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Why this blind, catlike robot could transform search and rescue

No vision, no problem.
by Sarah Cahlan /
Cheetah 3
MIT's Cheetah 3 robot can climb stairs and step over obstacles without the help of cameras or visual sensors.Massachusetts Institute of Technology
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Scientists at MIT have created a four-legged robot that can climb debris-ridden stairs and leap almost three feet into the air, but the ominous-looking catlike bot — dubbed "Cheetah 3" — is intended not to hasten the robot apocalypse but to help bring about a new generation of first-responder robots.

As seen in a video released by the university, the 90-pound, retriever-sized robot navigates with touch sensors rather than cameras — a bit like the way humans feel their way when it's too dark to see.

“Cheetah 3 is designed to do versatile tasks such as power plant inspection, which involves various terrain conditions including stairs, curbs and obstacles on the ground,” Sangbae Kim, an associate professor of mechanical engineering at MIT and one of the robot's developers, said in a statement.

Kim plans to give Cheetah sight, but for early tests he wanted to keep the robot in the dark. "In order to be as agile as animals, including humans, we need to have a great blind controller first before relying on vision," he told NBC News MACH in an email.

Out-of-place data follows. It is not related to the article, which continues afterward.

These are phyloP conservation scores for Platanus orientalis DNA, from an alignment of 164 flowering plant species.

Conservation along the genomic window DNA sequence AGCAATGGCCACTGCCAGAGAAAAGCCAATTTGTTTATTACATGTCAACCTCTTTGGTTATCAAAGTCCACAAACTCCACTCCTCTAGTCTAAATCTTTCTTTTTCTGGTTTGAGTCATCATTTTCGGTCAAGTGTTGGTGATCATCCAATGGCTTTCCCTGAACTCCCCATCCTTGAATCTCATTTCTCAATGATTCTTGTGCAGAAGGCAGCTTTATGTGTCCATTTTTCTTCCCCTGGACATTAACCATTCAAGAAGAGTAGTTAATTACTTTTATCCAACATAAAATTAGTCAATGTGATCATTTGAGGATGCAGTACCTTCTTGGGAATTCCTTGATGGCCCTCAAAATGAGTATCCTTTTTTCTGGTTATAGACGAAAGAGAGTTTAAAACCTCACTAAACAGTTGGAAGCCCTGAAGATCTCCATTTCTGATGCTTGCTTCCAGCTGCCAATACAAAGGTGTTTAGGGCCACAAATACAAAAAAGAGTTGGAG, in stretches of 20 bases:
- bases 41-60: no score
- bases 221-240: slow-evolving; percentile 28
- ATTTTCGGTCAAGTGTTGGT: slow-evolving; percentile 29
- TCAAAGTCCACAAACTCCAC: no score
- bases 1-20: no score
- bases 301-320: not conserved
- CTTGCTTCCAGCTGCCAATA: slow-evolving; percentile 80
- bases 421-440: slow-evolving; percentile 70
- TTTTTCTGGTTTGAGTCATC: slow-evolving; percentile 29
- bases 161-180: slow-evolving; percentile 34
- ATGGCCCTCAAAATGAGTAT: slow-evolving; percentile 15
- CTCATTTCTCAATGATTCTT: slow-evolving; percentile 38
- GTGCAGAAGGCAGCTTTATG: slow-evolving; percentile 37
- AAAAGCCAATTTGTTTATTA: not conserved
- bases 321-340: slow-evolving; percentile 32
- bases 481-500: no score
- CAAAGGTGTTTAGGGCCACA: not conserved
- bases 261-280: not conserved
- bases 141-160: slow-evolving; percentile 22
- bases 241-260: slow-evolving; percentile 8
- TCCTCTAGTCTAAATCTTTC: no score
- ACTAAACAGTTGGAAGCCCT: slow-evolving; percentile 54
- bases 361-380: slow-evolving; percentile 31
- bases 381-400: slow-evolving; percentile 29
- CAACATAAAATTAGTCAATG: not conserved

Robin Murphy, a professor of computer science and engineering at Texas A&M University, sees big potential for search-and-rescue robots that maneuver with touch technology. Such bots could navigate in areas shrouded in darkness or obscured by airborne dust, said Murphy, who is not involved in the Cheetah project.

“It would be so great when that technology that they're showing matures and could be added to the robots that are the size of a shoebox,” she said of the MIT researchers' work. Small bots, of course, are able to get inside nooks and crannies too confined for humans — and relay information that human rescuers can then use to extricate victims of building collapses, for example.

“If you just start excavating, you could possibly trigger a secondary collapse that would kill the survivor or another survivor that you haven't found yet,” she said.

Search-and-rescue robots aren't new, but Cheetah 3 is one of many new bots now in development. Last fall, Honda unveiled a five-foot-tall robot that can rotate its torso 180 degrees in order to climb steep stairs. Last February, the Italian Institute of Technology released a video showing its WALK-MAN humanoid bot wielding a fire extinguisher.

Next year, Kim and his team plan to equip Cheetah 3 with robotic arms that can be controlled by a human operator. They aim to have a commercial version of their bot ready in five years.

David Freeman contributed additional reporting.

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